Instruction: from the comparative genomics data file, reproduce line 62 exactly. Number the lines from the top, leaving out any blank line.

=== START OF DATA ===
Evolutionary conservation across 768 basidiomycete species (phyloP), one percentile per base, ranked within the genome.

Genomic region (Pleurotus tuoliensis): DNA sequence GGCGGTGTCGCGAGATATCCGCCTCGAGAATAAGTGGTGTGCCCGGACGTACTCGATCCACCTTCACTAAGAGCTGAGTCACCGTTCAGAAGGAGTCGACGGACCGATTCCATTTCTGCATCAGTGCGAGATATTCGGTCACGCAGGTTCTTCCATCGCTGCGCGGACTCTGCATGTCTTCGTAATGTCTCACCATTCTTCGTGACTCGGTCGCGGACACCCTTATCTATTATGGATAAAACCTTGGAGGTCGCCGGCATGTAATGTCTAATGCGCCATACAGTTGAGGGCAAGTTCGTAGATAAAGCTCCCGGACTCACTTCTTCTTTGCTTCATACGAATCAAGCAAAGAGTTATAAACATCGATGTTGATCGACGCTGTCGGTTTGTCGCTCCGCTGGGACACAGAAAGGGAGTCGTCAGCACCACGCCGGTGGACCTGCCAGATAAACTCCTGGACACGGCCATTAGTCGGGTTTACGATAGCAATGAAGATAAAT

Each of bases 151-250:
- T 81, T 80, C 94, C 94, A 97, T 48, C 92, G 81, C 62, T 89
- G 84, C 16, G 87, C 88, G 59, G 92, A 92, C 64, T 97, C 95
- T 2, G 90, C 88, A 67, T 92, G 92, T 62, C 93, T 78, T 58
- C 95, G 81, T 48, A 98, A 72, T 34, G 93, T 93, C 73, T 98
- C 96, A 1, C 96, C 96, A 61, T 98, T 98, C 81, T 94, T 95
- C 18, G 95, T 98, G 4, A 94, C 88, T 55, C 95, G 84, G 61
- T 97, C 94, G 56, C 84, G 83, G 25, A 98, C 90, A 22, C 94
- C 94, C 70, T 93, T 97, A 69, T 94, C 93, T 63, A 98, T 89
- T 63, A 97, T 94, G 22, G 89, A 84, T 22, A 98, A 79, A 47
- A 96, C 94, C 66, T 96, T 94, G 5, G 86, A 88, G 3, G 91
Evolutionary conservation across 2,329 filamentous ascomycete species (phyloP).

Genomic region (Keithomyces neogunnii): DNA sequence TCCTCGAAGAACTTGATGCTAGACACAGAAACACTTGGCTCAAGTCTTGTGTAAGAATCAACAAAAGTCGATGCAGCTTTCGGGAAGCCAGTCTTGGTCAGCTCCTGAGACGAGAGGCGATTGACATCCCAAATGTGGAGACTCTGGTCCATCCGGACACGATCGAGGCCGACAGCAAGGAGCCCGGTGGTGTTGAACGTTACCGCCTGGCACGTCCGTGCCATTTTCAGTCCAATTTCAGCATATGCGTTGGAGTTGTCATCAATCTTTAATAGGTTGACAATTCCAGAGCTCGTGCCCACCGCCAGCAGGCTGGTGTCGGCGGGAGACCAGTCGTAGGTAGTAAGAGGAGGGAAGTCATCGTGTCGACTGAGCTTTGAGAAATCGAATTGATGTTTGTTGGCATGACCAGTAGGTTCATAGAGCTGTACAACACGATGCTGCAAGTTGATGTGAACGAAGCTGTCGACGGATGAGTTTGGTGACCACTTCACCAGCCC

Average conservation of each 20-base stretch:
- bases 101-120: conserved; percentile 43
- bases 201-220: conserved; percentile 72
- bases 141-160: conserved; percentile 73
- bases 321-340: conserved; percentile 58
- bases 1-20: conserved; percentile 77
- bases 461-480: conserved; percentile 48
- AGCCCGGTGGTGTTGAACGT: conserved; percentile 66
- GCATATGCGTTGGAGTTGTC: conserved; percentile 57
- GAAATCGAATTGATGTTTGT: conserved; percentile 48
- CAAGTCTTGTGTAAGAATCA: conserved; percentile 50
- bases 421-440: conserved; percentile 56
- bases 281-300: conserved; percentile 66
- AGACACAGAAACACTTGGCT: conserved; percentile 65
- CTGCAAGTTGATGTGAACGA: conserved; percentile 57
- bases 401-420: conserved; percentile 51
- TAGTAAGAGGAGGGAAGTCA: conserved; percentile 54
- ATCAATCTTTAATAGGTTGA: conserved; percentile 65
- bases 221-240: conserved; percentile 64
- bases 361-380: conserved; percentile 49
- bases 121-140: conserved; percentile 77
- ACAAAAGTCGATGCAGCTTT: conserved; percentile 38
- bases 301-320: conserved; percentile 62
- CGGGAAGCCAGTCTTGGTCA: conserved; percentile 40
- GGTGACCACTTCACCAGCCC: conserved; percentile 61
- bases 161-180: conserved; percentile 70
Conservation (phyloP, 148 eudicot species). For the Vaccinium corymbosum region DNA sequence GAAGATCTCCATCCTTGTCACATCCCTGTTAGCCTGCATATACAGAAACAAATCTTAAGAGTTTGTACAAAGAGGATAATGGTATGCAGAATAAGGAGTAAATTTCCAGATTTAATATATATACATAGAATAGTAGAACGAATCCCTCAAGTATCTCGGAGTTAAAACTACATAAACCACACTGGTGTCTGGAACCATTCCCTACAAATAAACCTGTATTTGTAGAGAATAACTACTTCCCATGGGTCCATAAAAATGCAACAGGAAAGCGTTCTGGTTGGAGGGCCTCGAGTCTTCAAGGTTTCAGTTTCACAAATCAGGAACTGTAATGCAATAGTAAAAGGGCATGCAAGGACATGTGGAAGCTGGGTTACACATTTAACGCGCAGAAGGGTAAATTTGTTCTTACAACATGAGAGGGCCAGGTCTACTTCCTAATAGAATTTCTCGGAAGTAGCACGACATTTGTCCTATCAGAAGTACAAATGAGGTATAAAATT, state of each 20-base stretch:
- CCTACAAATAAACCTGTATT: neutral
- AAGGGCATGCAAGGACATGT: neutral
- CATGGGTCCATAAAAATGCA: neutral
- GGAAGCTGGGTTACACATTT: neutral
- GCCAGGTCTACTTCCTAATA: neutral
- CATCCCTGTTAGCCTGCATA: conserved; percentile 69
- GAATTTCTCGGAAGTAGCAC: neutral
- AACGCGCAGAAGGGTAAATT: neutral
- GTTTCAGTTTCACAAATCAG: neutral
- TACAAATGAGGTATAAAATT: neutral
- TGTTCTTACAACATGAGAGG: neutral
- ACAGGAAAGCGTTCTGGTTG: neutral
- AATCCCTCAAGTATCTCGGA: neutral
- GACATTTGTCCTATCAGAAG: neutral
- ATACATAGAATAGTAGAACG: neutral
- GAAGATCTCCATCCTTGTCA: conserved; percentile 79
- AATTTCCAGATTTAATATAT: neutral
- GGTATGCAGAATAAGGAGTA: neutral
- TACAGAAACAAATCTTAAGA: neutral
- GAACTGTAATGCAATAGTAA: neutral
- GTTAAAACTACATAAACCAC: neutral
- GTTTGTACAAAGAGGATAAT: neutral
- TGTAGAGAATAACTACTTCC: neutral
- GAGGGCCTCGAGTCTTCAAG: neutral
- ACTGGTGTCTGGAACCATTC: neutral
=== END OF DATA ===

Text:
- GAACTGTAATGCAATAGTAA: neutral